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Analysis. At their meeting in Sochi, the Russian and Turkish heads of state could hardly ignore their differences on Syria, the PKK and commercial tariffs. They could, however, set them aside.

Erdogan, Putin and realpolitik

Recep Tayyip Erdogan and Vladimir Putin may not particularly like each other, but they know they have common interests. Thus, relations between Turkey and Russia are moving laboriously back on their feet after the incident in November 2015, when a Russian bomber was shot down by Turkish anti-aircraft artillery on the Syrian border.

Regular communications between the two countries restarted last summer, when the Turkish President made a 180-degree turn and found the strength to apologize for shooting down the Russian aircraft and re-launched relations with Moscow.

On Wednesday, the leaders met in Sochi for a three-hour meeting. Putin has felt the need to smooth Erdogan’s hair and congratulated him once again for “his success in the referendum … which will facilitate the relations between our countries even more.” A note appreciated by his Turkish counterpart, who is trying to give international dignity to a vote that much of the world considered an undemocratic plebiscite.

Moreover, the two presidents have always shown little interest in the appeals for the preservation of democratic and civil rights. They prefer a pragmatic foreign policy able to flex its muscles when needed and based on non-interference in the internal affairs of other countries, especially when it comes to Armenia, minority rights and democratic freedoms.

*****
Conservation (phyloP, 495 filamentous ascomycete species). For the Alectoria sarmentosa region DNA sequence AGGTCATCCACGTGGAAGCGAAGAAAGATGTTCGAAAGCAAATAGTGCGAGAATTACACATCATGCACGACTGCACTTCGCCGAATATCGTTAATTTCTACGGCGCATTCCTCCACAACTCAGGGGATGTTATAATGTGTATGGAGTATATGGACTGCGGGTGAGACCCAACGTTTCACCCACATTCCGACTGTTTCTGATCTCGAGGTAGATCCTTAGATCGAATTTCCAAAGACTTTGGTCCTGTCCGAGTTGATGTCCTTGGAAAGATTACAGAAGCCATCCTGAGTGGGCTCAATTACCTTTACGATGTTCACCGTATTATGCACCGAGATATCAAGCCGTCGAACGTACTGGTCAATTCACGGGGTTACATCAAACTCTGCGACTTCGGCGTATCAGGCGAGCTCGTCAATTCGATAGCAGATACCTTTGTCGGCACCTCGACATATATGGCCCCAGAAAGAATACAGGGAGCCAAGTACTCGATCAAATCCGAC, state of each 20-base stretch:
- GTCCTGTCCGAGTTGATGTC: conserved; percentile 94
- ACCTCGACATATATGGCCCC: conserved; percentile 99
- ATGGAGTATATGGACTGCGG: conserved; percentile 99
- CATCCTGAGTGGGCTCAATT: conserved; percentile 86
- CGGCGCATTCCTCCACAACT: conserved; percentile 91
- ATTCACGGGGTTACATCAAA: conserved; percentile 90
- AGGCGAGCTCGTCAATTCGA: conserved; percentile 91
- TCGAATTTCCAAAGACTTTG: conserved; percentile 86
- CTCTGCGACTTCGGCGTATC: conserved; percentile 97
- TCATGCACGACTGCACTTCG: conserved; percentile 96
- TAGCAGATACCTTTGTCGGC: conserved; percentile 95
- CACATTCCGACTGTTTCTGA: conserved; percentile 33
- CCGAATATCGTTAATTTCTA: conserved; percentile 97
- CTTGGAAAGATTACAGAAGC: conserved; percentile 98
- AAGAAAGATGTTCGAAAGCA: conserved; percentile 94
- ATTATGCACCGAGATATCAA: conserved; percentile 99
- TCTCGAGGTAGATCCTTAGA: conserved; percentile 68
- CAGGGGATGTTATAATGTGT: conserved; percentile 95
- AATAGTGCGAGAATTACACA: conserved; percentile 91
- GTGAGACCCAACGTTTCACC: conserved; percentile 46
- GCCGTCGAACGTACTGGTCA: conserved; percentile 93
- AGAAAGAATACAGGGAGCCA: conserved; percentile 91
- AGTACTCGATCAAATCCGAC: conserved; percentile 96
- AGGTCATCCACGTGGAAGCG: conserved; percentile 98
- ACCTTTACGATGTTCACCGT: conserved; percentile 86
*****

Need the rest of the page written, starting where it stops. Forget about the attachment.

Putin, in affirming the need for a solution to the Syrian conflict, has borrowed an old Russian proverb: “When you have a pain, talk about it,” thus signaling the need to keep an open dialogue with Turkey on the issue, even though they hold very different points of view about the Kurdish situation.

Foreign Minister Lavrov spoke, on behalf of Russia, during an interview on Tuesday to Ria Novosti. He said Russia intends to continue to have good relations with Ocalan’s Kurdish nationalist movement “in order to prevent the United States from hegemonizing it.”

Erdogan already knew about this position. Even on the still hot topic of the bombing with chemical weapons a few weeks ago, their positions are different. However, despite the fact the two countries have different beliefs on who is responsible for the massacre, Erdogan stressed that in his conversation with the Russian president, they reached a common position: “Such a barbaric attack must not go unpunished, and today I agreed with Mr. Putin that those responsible must answer.”

However, much of the conversation between the two presidents was devoted to economic and commercial tied. After the resumption of relations, so resumed the flow of low-cost Russian flights to Turkish resorts, which are particularly popular destinations because they are just a few flying hours from Moscow. It is quite a large business: In 2015, over three million Russian tourists visited Turkey.

The two countries also have maintained for years an intense commercial trade in textiles, semi-finished metals and agricultural products. In this sector, however, there are ongoing difficulties. While Erdogan railed again for “the abolition of all customs barriers” during his press conference, the Russian president hesitated.

Russia intends to keep duty charges on some agricultural products, like tomatoes. The head of the Kremlin replied: “When the investment we made has achieved its cycle, we will also liberalize this sector.”

Last but not least, the two heads of state discussed the energy issue. Turkey already buys more than half of its natural gas needs, 50 billion cubic meters, from Russia. Before the diplomatic crisis, the two countries had begun the works on the Turkstream project, a pipeline through the Black Sea that would provide an additional 30 billion cubic meters of Russian gas to Turkey.

Wednesday, the two leaders have taken the project over: Ankara is hungry for energy and Moscow is eager to settle the pipelines that cross Ukraine.

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